One of my favorite words in the English language is “portmanteau,” defined in the Merriam-Webster dictionary, as “a word or morpheme whose form and meaning are derived from a blending of two or more distinct forms (such as smog from smoke and fog).” There are many portmanteaus that are common in our language; a favorite Sunday morning meal at Betty’s is brunch (breakfast and lunch); on sale in the fruit and vegetable section at the beautiful new downtown Braymiller Market are pluots (plums and apricots); and as a kid, the place where my family would stay during our visits to Buffalo – the intersection of Niagara Falls Blvd and the 290 – the gone but not forgotten Holiday Inn motel (motor hotel).
And how about Porchtoberfest?
To this list, I add one new portmanteau, Buffalario – that’s right, Buffalo and Ontario.
But why? Because as a dual national, who has lived both in Buffalo and is now back in my birthplace of Toronto Ontario, I can say with pride that Buffalo feels like a beautiful slice of Ontario south of the border.
It’s not just the ubiquitous presence of Tim Hortons in WNY, or the number of Ontario license plates that you would see (pre covid) at the Buffalo Niagara International Airport, or even the number of Canadian flags one sees proudly flying side by side to the US flag in various spots across WNY. It’s far deeper than signs and symbols.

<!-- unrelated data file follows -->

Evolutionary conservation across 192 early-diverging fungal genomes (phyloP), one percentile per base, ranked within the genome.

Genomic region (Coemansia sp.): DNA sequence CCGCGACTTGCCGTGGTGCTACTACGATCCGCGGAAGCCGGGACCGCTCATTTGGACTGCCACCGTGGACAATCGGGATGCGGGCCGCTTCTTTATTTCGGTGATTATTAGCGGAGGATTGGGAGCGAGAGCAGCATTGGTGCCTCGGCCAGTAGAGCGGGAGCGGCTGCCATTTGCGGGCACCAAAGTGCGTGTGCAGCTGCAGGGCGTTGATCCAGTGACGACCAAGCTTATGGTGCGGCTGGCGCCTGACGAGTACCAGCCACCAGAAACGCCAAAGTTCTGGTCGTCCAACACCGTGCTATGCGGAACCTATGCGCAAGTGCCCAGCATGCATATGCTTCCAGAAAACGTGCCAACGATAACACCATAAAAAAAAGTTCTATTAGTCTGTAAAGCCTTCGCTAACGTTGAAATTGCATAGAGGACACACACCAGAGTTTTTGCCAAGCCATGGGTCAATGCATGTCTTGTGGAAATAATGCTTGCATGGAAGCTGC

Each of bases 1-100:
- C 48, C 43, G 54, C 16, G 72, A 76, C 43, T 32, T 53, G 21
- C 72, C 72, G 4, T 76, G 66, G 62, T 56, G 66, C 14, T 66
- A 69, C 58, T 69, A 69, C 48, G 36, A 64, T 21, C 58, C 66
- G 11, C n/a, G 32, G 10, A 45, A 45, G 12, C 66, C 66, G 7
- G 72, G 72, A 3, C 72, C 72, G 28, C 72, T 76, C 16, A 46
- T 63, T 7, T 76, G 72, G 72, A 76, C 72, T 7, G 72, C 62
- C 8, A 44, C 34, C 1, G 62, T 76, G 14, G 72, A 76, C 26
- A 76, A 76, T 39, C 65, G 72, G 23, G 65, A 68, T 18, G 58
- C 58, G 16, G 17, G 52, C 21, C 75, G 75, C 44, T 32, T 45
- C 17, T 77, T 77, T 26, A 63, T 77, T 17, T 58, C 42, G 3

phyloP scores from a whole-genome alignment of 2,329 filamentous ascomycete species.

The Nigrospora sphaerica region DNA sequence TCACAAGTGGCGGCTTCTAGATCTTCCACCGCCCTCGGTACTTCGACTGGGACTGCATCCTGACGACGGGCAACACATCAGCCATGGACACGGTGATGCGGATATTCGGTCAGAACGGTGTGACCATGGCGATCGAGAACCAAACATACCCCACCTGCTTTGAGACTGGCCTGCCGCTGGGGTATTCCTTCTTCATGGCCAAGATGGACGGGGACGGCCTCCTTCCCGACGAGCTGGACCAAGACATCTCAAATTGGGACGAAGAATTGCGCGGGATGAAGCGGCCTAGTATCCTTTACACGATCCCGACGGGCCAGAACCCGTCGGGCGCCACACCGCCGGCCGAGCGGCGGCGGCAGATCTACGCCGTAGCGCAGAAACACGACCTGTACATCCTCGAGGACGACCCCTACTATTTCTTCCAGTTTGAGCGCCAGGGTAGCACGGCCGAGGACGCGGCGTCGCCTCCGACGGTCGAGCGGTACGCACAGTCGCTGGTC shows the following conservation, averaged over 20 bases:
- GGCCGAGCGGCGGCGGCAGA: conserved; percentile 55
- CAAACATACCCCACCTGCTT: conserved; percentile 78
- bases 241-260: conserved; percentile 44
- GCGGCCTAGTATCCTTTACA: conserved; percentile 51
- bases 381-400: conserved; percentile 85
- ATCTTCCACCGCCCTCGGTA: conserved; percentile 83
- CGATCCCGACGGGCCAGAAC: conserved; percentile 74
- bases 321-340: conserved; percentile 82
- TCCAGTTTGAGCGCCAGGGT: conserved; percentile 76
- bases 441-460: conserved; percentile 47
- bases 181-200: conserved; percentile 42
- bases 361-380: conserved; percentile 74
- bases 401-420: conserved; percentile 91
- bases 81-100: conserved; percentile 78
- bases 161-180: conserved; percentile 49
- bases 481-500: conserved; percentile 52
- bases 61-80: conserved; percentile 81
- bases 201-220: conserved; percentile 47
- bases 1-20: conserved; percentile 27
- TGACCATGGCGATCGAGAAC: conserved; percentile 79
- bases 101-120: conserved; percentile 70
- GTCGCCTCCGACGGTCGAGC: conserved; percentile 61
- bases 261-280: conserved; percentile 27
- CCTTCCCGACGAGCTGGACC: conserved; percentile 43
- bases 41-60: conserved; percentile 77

What makes Buffalonians close cousins to Ontarians is how both communities uphold humanitarian values that make them not only similar but also bind them in mutual beliefs such as acceptance, inclusion and outreach to those in need.
To all that makes Buffalo special, the added bond with its neighbour to the north makes Buffalo even more beloved in this dual citizen’s eyes.
The common values that Ontario and Buffalo share in honoring and welcoming those seeking refuge from war torn countries is what makes me “kvell” to be both an Ontarian and a Buffalover.
Like the Syrian refugees that Buffalo and Ontarians welcome in the mid 2010’s, both places are again showing their true humanity today by welcoming Afghans fleeing the violence of their native land. From agencies like Catholic Charities of Buffalo, the International Institute of Buffalo, Jericho Road Community Health Center, Jewish Family Services of Western New York, and Journey’s End Refugee Services, to those north of the border like the Newcomer Women’s Services of Toronto, Canadian Centre for Refugee, and Immigrant Health Care, or the Toronto Region Afghan Resettlement Fund, the outpouring of compassion I see on both sides of the border is what endears me this geographical corner of the world.
Buffalo is unique for so many things. To all that makes Buffalo special, this added bond with its neighbour to the north makes Buffalo even more beloved in this dual citizen’s eyes.
And if that wasn’t enough to bring our flags together, how about our shared love for Crystal Beach loganberry, Maid of the Mist tour boats, Niagara wine trails, and the Toronto Blue Jays? With all that binds both sides of the mighty Niagara, might we soon again see that gone but not forgotten sign, “Canadian dollars accepted at par”?